Research has recently emphasized that the non-survival of entrepreneurial firms can be disaggregated into distinct exit routes such as merger and acquisition (M&A), voluntary closure, and failure. Firm performance is an alleged determinant of exit route. However, there is a lack of evidence linking exit routes to their previous growth performance. We contribute to this gap by analyzing a cohort of incorporated firms in Japan and find some puzzles for the standard view. Our empirical analysis suggests that sales growth generally reduces the probability of exit by merger, voluntary liquidation, and also bankruptcy. However, the relationship is U-shaped—such that rapid growth actually increases the probability of exit. More generally, each of the three exit routes can occur all across the growth rate distribution. Large firms are more likely to exit via merger or bankruptcy, while small firms are more likely to exit via voluntary liquidation.
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The literature has even invented the concept of an “involuntary exit strategy,” although we doubt that something truly strategic can also be involuntary.
Given the scope of this paper, however, we do not investigate the determinants of startup size, but take startup size as given, and focus on post-entry growth and exit routes.
To be fair, this idea has been hinted at in the previous literature, e.g. Wennberg and DeTienne (2014, p9): “the type of exit routes available and the willingness to exit may differ significantly between lifestyle entrepreneurs and growth entrepreneurs.”
Moreover, we have another advantage to use COSMOS2 that firms’ status can be traced after firms’ relocation. In contrast, firms’ relocation is often regarded as exit from a region and entry into another region in government statistics, partly because the surveys are done by prefecture.
The credit investigation company asks the managers about the numbers for total annual sales, number of employees, profits etc., although the managers do not necessarily disclose the exact amount. So, the investigators usually attempt to obtain such information by a number of means, for example, by asking whether the number is same as the previous year. This explains why the number for sales is sometimes identical to the previous year (i.e. change of zero yen from one year to the next), and why we have a likely over-representation of annual growth rates of sales of exactly zero.
Note that the earliest years are not included in the regressions because these observations are lost due to the inclusion of lagged growth as independent variable.
For discussion of advantages of a discrete-time survival model, see Wiklund et al. (2010).
Regarding the effect size: Table 3 column (2) shows that if lagged growth increases by one standard deviation, then the change in the odds of exit via voluntary liquidation (compared to the benchmark case of survival) is 0.052 x (exp(−0.359) = 0.0363.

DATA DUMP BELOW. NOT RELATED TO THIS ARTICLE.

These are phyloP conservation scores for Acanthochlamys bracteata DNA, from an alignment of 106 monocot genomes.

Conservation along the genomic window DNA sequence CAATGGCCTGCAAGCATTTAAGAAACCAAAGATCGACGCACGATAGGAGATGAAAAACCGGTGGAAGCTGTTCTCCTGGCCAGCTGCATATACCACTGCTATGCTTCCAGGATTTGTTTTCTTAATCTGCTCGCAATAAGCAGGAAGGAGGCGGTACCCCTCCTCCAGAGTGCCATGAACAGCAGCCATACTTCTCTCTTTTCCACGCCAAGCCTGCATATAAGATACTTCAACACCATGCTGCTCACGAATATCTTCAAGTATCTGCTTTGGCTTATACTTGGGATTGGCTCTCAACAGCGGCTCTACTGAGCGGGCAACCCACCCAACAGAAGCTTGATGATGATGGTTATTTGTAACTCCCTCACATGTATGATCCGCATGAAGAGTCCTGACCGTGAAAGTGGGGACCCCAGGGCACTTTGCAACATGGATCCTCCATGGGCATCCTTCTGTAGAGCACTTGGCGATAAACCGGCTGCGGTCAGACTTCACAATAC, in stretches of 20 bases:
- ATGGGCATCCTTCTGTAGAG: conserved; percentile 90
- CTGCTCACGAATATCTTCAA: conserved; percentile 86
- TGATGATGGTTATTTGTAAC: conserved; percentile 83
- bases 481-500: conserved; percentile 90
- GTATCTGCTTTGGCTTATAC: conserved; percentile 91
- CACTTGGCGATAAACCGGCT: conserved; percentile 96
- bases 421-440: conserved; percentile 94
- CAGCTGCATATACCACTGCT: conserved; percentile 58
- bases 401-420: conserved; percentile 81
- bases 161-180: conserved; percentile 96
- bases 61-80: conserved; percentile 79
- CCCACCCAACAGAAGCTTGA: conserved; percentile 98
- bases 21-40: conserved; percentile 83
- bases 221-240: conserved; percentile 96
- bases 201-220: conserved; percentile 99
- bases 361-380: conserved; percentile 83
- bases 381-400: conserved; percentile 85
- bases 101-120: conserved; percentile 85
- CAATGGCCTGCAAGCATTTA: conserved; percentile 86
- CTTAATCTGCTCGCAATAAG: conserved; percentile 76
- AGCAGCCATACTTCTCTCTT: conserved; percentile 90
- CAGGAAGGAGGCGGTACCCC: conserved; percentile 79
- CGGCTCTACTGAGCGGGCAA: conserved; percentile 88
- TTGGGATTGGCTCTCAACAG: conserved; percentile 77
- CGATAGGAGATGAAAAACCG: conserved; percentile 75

See Haans et al. (2016) for critical issues in theorizing and testing of quadratic relationships.
There is no clear cut-off point to distinguish between small and large firms because the firm size distribution in our sample is a continuous and approximately lognormal distribution (see Figure A1 in the Appendix). Therefore, we distinguish between small and large size subsamples by referring to the median size.
This effect is only found in the specification without quadratic terms for the second lag of growth. When quadratic terms are added, the coefficient is no longer statistically significant.
One potential drawback, however, of this alternative independent variable is that growth is measured over different growth periods across firms (e.g. time from startup to exit could be 2 years for one firm, and 6 years for another), and averaging over periods of different lengths could introduce bias. This could make it problematic to compare firms whose growth unfolds over different timescales (e.g. if rapid growth is harder to sustain over longer periods). This possible measurement error should be kept in mind.
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We are grateful to Giulio Bottazzi, Elena Cefis, Masaru Karube, Francesco Lamperti, Sadao Nagaoka, Alessandro Nuvolari, and seminar participants at the Sant’Anna School of Advanced Studies (Pisa, Italy), the Innovation Economics Workshop, Hitotsubashi University (Tokyo, Japan), and University of Bergamo (Bergamo, Italy) for many helpful comments and discussions. Any remaining errors are ours alone.
Grant-in-Aid for Scientific Research (B) (No. 26285060) and (C) (No.18K01639), Japan Society for the Promotion of Science.
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Coad, A., Kato, M. Growth paths and routes to exit: 'shadow of death' effects for new firms in Japan. Small Bus Econ (2020). https://doi.org/10.1007/s11187-020-00341-z
- Exit routes
- Shadow of death
- Post-entry growth
- Start-up size
- Voluntary liquidation